San Antonio City Council Adopts Paid Sick Leave Ordinance the Day before Texas Court of Appeals Temporarily Stays the Austin Paid Sick Leave Ordinance


On August, 16, 2018, the San Antonio City Council adopted a mandatory paid sick leave ordinance that, with the exception of the effective date of August 1, 2019, is substantially similar to the Paid Sick Leave Ordinance adopted by the Austin City Council in February 2018.  This made San Antonio the second Texas city to pass a mandatory paid sick leave ordinance (click here for the full text of the San Antonio ordinance).  The next day, August 17, 2018, Austin’s Third Court of Appeals issued an order temporarily blocking implementation of the Austin Ordinance which was set to take effect (for employers with 15 or more employees) on October 1, 2018.  The stay was part of a lawsuit (filed by the State of Texas and various business groups) challenging the Austin Ordinance based, in part, on arguments that the ordinance violates the Texas Constitution and is pre-empted by the Texas Minimum Wage Act.  The stay was originally denied in June by a Austin state district court.  Lawsuits have already been drafted to challenge the San Antonio Ordinance.

Significantly, although enforcement of the Austin Ordinance is temporarily stayed while the appeal is pending, the Third Court of Appeals has not indicated how it may ultimately rule on the underlying arguments.  Various legal experts have predicted that the Texas Supreme Court will invalidate the Austin Ordinance and, if it does not, several state representatives have pledged to immediately introduce a bill outlawing such ordinances when the legislative session begins in January 2019. Because stay of the Austin Ordinance could be lifted at any time, depending on the outcome of the appeal, covered employers should remain ready to implement sick leave policies that comply with the Austin Ordinance.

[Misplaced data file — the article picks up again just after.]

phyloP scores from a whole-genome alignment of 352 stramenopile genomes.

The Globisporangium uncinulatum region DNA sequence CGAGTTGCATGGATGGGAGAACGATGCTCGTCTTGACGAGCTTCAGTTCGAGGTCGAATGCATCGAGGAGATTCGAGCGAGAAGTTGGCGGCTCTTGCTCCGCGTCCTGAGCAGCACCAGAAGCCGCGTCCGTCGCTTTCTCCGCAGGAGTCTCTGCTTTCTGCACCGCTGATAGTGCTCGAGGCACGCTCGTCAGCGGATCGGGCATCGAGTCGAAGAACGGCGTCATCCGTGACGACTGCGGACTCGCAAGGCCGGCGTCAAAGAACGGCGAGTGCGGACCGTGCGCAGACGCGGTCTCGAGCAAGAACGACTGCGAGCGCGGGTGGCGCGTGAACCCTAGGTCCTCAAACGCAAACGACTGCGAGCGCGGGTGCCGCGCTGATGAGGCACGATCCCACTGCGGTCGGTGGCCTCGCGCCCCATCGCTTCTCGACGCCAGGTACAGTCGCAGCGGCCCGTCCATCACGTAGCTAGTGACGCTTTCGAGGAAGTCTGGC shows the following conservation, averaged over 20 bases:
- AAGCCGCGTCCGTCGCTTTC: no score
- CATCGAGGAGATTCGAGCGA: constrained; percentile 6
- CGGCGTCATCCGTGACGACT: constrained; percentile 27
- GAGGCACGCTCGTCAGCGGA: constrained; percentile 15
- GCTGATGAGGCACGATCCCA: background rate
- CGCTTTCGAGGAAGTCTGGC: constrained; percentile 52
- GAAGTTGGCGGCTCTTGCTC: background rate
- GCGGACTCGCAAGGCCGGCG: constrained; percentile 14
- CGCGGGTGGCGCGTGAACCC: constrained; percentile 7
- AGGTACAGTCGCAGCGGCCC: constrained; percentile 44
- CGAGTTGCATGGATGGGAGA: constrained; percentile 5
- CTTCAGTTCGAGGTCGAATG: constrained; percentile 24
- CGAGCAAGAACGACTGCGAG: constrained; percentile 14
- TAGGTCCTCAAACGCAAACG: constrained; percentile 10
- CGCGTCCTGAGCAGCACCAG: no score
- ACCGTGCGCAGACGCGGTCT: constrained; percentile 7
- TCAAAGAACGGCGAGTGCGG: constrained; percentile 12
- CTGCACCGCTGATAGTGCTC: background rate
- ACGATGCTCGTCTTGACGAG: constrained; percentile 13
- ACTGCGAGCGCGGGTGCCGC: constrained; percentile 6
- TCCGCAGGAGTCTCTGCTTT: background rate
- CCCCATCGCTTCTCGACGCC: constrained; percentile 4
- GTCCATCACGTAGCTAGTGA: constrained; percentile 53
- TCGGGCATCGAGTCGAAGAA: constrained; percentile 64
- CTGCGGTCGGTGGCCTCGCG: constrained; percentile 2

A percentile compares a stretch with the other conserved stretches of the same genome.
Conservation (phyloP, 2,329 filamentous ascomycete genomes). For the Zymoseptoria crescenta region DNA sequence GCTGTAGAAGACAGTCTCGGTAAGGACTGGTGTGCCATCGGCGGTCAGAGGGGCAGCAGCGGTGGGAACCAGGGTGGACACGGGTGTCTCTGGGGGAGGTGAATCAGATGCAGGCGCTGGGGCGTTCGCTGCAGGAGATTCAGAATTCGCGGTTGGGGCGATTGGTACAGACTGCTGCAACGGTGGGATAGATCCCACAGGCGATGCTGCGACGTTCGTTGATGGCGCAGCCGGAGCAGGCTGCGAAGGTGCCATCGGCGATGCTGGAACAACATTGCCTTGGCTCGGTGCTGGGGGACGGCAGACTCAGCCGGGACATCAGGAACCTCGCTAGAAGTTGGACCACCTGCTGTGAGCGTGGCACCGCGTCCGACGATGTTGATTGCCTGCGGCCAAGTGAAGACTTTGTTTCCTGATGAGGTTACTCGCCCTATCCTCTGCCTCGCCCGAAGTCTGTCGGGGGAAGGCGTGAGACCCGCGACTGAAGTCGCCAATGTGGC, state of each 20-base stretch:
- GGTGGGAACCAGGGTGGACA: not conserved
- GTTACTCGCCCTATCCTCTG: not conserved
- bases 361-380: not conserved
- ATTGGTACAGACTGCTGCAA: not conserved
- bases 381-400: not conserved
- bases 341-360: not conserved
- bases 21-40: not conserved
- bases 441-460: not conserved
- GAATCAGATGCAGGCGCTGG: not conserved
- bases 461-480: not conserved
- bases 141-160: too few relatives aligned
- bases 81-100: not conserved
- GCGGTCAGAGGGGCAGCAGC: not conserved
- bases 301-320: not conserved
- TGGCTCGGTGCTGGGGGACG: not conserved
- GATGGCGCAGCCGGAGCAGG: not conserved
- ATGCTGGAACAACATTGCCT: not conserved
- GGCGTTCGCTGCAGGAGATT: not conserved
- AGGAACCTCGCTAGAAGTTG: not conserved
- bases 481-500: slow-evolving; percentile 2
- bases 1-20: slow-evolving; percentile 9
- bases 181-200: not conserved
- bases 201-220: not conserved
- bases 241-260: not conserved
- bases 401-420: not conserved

Other cities in Texas, including Dallas and Houston, are seeing campaigns by labor groups such as Texas Organizing Project and Working Texans for Paid Sick Time to pressure local city councils to adopt mandatory sick leave policies.  In addition, a push for local “predictive scheduling” laws is already underway in Austin and will soon be felt in other major Texas cities.  Primarily affecting the retail and food service industries, these scheduling laws have already hit both coasts, including San Francisco, Seattle, and New York City.  The ordinances are designed to assist and protect workers historically subject to “unpredictable” schedules who arguably cannot, for example, plan for child care.  The San Francisco ordinance requires that employers provide employee schedules at least 2 weeks in advance and make no changes to the employee schedule with less than 7 days’ notice without paying the employee penalty hours.



Lacey Gourley


Disclaimer: Content contained within this news alert provides information on general legal issues and is not intended to provide advice on any specific legal matter or factual situation. This information is not intended to create, and receipt of it does not constitute, a lawyer-client relationship. Readers should not act upon this information without seeking professional counsel.

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